Opinion: Nostalgia is killing Cinema


Jilahn Bayer


“The Super Mario Bros. Movie” was released this April to a $146 million opening weekend profit, and next month. Disney will release yet another live action remake of “The Little Mermaid,” another movie in a long line of creatively bankrupt films that takes the idea of “what if we took an animation movie but we made it in real life.” From 2015-2019, the “Star Wars” prequels successfully banked off the nostalgic feelings of the original trilogy to make over $4.4 billion worldwide. These are just two examples of how the modern day cinematic landscape is filled to the brim with franchises based off of pre-existing IP, which is a bad sign for the art form in the long run. Studios are less willing to take risks on more artistic films in favor of surefire hits via sequels, or an extension of an already existing franchise like Marvel, DC and Disney. The over-reliance on pre-existing stories is killing creativity in directors, leading to a more boring cinema landscape.


The history of cinema goes in cycles. To understand what point we are in its history is to understand how it operated in the beginning. Up until the 70s, film studios had a monopoly over what kinds of films could be made, and several of the largest studios fell in the late 50s and early 60s, which led to arguably the most revolutionary era in film history: ”New Hollywood.” The movement that started in the late 60s and peaked in the 70s was formed as a response to filmmakers having more control over what they make than the studios, leading to a golden age where filmmakers like Francis Ford Coppola, Martin Scorcese and Stanley Kubrick pushed boundaries by moving away from the “spectacle” of the studio era and exploring more artistic themes.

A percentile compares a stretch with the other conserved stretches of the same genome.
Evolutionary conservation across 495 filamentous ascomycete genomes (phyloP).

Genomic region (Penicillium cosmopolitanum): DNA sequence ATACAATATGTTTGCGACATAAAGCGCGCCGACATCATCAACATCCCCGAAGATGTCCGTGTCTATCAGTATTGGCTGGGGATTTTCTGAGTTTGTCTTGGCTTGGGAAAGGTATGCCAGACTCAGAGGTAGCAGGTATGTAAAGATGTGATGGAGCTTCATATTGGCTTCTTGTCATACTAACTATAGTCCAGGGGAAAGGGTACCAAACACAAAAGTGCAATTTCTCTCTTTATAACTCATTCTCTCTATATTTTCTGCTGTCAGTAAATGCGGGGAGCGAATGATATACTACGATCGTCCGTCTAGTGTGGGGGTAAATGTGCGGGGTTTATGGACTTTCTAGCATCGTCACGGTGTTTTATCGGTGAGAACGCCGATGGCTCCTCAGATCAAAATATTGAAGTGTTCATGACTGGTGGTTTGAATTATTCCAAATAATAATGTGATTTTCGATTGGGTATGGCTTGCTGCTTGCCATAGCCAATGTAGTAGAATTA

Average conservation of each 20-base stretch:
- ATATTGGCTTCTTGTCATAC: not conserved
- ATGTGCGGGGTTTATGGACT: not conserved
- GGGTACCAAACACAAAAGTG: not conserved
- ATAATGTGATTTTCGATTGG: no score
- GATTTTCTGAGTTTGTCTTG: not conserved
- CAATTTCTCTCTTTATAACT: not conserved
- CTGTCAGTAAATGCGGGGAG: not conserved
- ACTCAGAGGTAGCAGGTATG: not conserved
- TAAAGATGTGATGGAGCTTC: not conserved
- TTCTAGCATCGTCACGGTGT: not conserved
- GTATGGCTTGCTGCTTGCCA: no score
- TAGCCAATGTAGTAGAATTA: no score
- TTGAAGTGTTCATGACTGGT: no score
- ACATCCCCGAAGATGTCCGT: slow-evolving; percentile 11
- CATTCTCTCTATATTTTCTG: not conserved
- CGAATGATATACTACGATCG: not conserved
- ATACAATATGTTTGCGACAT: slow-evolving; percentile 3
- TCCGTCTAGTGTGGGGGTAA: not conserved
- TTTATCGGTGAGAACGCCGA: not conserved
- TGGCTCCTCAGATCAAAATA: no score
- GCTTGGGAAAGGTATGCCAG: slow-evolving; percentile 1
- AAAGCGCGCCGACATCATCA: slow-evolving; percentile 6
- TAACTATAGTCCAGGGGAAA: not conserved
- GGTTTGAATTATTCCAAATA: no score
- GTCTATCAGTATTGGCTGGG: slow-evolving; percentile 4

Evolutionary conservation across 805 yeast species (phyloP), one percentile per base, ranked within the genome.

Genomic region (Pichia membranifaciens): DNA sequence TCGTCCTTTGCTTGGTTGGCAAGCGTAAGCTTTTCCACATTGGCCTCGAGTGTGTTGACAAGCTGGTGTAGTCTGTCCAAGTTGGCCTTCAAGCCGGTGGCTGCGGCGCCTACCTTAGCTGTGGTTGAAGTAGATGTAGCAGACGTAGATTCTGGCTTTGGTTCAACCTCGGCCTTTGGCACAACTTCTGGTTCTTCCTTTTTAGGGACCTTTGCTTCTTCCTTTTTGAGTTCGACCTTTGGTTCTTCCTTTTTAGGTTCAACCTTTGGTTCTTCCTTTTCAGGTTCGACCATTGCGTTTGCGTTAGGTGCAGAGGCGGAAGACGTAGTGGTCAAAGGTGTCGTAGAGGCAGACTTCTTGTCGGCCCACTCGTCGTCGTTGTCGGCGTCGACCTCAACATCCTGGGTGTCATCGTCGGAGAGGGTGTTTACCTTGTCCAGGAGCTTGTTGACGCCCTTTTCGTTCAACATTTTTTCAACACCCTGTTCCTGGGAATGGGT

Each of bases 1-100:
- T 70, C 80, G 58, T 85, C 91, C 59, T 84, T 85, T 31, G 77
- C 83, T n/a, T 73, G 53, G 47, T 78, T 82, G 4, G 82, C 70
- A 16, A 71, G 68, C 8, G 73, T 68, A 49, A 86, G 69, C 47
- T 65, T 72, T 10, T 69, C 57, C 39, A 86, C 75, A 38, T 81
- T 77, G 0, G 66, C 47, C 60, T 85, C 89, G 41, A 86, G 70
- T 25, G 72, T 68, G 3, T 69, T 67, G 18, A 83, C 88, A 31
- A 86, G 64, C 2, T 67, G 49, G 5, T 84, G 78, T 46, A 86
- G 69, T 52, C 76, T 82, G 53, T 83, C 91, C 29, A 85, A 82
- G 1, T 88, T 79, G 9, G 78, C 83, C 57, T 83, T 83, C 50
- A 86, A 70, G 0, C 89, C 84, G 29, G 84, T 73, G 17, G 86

However, with the rise of Disney and Warner Brothers and their refusal to let filmmakers make what they truly want, it’s essentially been a reversal of the progress made during past eras. From a studio perspective, companies won’t risk money on an ambitious project when they can bank on the cash cow that plays it safe and rakes in dollars. 


But, the irony in all this is that many of today’s franchises started as risky projects by ambitious filmmakers. “Star Wars” was expected to be a forgettable movie when it was being made, and “The Matrix” was never expected to be as successful as it was either. Filmmakers can’t make the next “Star Wars” or “Alien” when studios refuse to fund anything that doesn’t have a readymade audience who’ll tune in for the name recognition alone.


This problem goes beyond cinema – it has spilled over to all aspects of popular culture. We live in an age where instead of trying to construct fresh new forms or artistic expression, we choose to live forever in our memories of a time that’s passed us by.  


Unless we stick our heads out of the sand, we’ll stay stuck in this cycle forever.